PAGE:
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Russia’s S-70 Okhotnik Stealth Drone Might Never Fight in Ukraine or Anywhere

S-70 drone. Image Credit: YouTube Screenshot.
S-70 drone. Image Credit: YouTube Screenshot.

Russia has long touted that its S-70 Okhotnik Unmanned Combat Aerial Vehicle (UCAV) is a formidable weapon even capable of penetrating outer space – a stealth drone that could be the future of Putin’s military machine.

However, this theoretical top-of-the-line drone has been noticeably missing in the country’s offensive efforts in Ukraine.

The s-70’s absence in warfare indicates that the weapon may not be as far along in its production process as Russian propaganda suggests.

In June, Russian-state media outlets reported that the S-70 “heavy strike fighter” successfully test-fired a guided munition at a ground target for the first time.

If true, this drone could enter the Ukraine conflict within 1-2 years – if the fighting goes that long, that is.

Earlier this month, a shortage of Iranian-supplied drones stymied attacks by Russian Forces. Moscow’s ability to produce homegrown UAVs would alleviate its reliance on Iranian imports and ultimately aid its war efforts. 

Here is the latest information about the S-70 at the moment:

A brief overview of the S-70 Okhotnik UCAV 

The Okhotnik’s design dates back to at least 2011, when the manufacturer Sukhoi was awarded by the Russian Defense Ministry to conceptualize a new UCAV program.

A Sukhoi subsidiary, Chkalov Novosibirsk aviation plant in western Siberia, is reportedly developing the weapon.

The original prototype of the S-70 was debuted back in 2017 and within one year the UCAV carried out its first series of testing, where it reached a speed of 200 km/h.

By 2021, the drone dropped an unguided bomb, signaling that progress was indeed being made.

The UCAV’s most recent guided munition test strongly indicates the drone could be ready to fly by 2024. 

What makes the S-70 special?

Developed to fly alongside the Su-57 fighter jet in a “wingman” role, the S-70 is reportedly capable of flying at over 600 mph.

The drone is powered by the same AL-41F turbofan that powers Russia’s Su-35 Flanker fighter and some early versions of the Su-57.

The new drone sports reconnaissance equipment including electro-optical targeting and radios. Weapons-wise, the S-70 is capable of carrying up to 2,000 kilograms of both guided and unguided munitions.

While it was largely public knowledge that the drone would be hefty since the weapon’s conception, the true girth of the s-70 became apparent in late 2021 when a Russian TV program showcased the UCAV.

Although the TV show’s reporter claimed that the Okhotnik is smaller in frame than the Su-57 fighter it is meant to accompany, images of the drone indicate that if there is a size difference, it is minimal.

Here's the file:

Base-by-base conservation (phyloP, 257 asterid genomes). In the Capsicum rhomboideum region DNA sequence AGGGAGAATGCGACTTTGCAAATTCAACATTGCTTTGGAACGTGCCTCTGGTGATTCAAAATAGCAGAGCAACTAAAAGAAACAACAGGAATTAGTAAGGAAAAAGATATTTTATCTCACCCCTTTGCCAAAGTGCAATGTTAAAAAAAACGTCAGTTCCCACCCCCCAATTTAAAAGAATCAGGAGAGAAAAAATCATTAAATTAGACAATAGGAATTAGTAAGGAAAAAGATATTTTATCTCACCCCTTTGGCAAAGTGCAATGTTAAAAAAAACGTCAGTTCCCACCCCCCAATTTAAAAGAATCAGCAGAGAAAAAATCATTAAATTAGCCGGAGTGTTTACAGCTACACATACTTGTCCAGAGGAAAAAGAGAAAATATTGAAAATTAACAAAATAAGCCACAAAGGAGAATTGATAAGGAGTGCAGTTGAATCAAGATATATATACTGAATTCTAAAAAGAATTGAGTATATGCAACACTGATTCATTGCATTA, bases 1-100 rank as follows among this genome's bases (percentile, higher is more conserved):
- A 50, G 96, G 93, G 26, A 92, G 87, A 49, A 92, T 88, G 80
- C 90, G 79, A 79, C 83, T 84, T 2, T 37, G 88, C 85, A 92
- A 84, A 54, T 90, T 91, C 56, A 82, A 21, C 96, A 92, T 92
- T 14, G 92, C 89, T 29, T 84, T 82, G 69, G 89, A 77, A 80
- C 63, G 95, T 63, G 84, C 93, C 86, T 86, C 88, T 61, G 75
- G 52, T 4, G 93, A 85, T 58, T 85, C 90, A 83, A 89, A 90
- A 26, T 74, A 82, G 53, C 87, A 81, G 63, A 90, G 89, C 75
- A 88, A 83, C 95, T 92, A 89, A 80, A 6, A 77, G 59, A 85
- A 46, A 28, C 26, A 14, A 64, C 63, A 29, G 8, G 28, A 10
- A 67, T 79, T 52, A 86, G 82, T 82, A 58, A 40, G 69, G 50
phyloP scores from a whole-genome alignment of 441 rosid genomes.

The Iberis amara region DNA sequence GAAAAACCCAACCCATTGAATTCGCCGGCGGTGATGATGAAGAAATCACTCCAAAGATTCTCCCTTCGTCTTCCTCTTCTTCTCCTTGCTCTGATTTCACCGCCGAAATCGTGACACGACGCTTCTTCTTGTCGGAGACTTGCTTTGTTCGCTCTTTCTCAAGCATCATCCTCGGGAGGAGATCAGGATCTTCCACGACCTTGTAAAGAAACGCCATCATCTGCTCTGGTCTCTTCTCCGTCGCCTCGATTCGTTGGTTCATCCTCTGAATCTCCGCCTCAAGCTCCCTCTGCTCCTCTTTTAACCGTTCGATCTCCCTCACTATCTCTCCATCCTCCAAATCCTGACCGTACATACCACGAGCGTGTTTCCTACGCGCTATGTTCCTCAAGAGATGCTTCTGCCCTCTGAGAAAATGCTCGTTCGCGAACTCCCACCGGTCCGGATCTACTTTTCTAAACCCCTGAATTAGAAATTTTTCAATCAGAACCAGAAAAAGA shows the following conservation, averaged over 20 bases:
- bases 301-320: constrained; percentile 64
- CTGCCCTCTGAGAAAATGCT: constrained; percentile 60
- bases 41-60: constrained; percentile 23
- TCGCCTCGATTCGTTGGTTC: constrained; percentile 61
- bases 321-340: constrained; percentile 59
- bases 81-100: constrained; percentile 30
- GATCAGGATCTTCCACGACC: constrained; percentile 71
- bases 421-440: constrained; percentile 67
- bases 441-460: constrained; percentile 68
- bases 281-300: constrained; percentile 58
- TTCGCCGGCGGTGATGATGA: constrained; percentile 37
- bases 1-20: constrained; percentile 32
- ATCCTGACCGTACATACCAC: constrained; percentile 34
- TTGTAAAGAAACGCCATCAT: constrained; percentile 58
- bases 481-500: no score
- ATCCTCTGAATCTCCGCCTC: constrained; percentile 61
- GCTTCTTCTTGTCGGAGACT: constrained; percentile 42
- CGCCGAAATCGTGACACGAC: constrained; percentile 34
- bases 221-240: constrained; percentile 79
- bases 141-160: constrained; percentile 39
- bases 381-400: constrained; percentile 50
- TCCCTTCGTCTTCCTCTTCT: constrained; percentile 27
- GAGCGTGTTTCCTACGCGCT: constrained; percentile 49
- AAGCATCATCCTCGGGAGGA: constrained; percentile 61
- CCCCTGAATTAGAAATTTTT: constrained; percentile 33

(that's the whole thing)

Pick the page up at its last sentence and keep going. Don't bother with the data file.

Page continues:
The Okhotnik has a reported weight of over 20 tons and a wingspan measuring approximately 65 feet, making the drone Moscow’s largest UCAV. 

Is the S-70’s “wingman” role really as advanced as Moscow reports?

Of all the Okhotnik’s proclaimed capabilities, Russian officials appear to be most excited by its “wingman” role. While the teaming arrangement between the fighter jet and UCAV was successfully tested back in 2019, the extent of the duo’s abilities remain unclear.

Deputy Chairman of the Board of the Russian Military-Industrial Commission reportedly said that the fighters and drones could “interact not only with each other but also in various types of combat formations”.

Russia’s progress on the Okhotnik development front was likely hindered by economic and equipment shortages. Moscow has been burning through its stockpile of raw materials and cash to fund its ongoing invasion in Ukraine.

Although the Kremlin has relied in part on Iranian-provided UAVs to conduct its offensive operations, the introduction of the S-70 could fill in supply gaps. But will this fighter, like so many other Russian military platforms, ever truly reach its full potential? 

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Maya Carlin is a Senior Editor with 19FortyFive. She is also an analyst with the Center for Security Policy and a former Anna Sobol Levy Fellow at IDC Herzliya in Israel. She has by-lines in many publications, including The National Interest, Jerusalem Post, and Times of Israel.

Written By

Maya Carlin, a Senior Editor for 19FortyFive, is an analyst with the Center for Security Policy and a former Anna Sobol Levy Fellow at IDC Herzliya in Israel. She has by-lines in many publications, including The National Interest, Jerusalem Post, and Times of Israel.